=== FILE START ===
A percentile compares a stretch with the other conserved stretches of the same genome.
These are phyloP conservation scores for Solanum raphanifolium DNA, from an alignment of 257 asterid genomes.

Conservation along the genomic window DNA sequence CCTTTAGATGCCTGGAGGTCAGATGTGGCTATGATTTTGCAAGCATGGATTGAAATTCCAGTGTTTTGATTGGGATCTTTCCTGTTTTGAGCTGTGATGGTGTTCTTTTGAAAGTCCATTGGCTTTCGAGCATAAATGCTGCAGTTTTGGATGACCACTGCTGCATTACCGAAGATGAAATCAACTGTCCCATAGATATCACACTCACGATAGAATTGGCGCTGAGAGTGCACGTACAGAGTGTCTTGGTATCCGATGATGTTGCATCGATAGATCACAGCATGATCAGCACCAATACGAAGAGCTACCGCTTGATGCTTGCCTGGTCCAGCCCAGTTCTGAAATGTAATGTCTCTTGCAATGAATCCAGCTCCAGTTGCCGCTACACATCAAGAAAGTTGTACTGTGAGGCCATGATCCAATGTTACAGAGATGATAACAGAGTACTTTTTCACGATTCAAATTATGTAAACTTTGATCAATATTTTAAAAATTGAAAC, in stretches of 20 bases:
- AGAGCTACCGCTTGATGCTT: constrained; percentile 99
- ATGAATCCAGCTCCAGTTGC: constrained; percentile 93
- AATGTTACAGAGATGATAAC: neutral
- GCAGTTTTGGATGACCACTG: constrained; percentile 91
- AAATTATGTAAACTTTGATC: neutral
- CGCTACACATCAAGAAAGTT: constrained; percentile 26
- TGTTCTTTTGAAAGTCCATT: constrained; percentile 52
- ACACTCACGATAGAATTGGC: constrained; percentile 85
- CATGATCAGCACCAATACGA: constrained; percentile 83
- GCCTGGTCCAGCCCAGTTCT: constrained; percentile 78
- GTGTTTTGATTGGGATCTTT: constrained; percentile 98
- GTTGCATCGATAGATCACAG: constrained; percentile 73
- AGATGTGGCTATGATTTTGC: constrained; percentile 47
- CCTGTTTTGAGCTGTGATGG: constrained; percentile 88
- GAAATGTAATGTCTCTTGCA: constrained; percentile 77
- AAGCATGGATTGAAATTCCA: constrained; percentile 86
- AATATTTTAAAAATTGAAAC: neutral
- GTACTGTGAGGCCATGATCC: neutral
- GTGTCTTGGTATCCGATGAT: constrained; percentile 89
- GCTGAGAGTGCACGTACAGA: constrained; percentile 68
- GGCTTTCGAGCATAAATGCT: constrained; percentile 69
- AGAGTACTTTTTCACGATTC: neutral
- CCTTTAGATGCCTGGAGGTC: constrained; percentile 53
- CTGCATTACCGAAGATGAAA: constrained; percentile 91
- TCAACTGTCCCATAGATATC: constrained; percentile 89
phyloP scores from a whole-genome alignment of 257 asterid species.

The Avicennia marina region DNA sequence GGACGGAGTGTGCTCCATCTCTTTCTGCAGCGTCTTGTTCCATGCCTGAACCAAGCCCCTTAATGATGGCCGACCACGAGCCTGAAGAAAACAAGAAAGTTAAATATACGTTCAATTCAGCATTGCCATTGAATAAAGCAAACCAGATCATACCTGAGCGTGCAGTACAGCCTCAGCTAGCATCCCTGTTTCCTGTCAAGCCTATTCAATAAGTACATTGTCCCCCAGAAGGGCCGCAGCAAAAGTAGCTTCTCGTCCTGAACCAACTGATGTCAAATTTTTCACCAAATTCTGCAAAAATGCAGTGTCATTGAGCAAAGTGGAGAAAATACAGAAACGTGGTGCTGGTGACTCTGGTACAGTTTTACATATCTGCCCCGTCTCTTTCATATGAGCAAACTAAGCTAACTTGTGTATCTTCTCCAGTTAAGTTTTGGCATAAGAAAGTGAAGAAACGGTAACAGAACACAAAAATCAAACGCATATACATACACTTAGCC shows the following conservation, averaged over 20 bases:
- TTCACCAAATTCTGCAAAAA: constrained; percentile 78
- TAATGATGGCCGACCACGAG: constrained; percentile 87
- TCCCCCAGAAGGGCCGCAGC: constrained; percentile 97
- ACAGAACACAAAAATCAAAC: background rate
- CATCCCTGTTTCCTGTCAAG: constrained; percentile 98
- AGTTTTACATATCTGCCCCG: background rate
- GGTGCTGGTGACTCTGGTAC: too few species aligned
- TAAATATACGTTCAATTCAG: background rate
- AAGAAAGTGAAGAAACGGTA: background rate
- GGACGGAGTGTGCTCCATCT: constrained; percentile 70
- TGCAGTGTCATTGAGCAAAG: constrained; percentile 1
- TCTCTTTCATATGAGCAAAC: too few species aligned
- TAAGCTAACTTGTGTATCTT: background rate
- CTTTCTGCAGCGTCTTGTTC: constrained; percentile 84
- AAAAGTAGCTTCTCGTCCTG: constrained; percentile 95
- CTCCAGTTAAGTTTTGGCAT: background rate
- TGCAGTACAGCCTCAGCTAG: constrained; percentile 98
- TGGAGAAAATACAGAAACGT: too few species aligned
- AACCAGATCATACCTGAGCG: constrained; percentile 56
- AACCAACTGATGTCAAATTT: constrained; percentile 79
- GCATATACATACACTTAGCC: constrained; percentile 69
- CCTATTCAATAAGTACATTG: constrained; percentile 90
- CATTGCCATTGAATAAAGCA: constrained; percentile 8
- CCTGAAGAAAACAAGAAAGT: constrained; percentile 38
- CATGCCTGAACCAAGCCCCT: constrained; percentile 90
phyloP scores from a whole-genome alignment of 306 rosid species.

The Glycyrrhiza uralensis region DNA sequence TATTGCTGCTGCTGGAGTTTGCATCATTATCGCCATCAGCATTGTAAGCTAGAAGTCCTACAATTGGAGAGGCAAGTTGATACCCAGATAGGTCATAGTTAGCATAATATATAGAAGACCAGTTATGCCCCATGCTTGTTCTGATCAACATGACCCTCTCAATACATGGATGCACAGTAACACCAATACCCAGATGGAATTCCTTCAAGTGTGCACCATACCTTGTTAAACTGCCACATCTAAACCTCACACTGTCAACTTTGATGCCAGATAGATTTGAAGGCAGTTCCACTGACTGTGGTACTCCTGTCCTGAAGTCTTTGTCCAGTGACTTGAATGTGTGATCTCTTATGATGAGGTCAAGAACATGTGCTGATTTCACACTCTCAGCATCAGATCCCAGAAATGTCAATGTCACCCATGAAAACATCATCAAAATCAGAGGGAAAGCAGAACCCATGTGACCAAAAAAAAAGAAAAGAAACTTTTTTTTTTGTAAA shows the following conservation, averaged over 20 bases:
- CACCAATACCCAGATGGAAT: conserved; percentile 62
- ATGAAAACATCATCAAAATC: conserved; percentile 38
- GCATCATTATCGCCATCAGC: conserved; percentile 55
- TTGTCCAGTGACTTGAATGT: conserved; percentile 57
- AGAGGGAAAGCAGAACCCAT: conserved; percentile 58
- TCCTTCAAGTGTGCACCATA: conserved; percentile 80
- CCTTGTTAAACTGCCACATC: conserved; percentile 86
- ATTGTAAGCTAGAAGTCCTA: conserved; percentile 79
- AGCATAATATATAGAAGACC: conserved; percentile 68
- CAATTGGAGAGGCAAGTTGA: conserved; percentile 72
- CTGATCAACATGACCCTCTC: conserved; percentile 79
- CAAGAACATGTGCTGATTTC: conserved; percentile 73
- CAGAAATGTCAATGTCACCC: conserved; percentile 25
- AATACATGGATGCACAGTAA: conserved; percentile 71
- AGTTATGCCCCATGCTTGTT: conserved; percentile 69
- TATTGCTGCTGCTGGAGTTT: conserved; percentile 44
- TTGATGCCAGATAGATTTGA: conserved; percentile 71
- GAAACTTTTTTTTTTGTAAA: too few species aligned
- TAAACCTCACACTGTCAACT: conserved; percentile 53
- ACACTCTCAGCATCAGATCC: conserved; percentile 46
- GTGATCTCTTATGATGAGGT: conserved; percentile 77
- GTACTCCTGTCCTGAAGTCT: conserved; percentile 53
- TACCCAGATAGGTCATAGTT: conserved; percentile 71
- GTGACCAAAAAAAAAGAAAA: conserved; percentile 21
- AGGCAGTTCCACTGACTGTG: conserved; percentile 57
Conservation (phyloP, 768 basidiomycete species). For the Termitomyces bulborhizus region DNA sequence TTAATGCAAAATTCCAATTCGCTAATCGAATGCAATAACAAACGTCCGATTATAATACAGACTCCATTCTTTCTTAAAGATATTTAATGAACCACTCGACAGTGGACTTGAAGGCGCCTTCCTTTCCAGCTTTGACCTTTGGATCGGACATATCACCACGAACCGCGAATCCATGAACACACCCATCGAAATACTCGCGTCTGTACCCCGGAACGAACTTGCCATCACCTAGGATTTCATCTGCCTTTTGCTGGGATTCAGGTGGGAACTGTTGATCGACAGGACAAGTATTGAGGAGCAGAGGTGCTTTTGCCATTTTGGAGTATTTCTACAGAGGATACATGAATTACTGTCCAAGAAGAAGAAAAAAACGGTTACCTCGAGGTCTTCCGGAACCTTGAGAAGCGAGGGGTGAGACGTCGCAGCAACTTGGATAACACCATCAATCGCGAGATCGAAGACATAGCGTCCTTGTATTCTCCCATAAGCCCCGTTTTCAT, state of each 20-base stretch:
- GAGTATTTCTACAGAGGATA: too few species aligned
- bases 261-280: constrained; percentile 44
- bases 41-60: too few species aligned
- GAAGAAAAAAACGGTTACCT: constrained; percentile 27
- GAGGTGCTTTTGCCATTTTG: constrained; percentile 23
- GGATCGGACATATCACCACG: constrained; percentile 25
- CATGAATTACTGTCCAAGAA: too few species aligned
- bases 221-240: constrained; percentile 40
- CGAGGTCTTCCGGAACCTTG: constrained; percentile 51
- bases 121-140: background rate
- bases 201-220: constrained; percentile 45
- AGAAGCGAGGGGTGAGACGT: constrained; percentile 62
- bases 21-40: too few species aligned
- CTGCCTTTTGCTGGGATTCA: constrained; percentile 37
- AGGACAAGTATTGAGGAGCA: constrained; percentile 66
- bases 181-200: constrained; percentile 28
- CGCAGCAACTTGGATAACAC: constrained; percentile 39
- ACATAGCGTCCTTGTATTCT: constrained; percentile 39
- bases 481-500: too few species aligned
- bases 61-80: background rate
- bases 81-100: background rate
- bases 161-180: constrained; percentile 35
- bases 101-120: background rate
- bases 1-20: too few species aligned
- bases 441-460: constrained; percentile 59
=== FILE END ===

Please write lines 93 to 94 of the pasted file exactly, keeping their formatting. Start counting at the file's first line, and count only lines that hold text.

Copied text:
- bases 121-140: background rate
- bases 201-220: constrained; percentile 45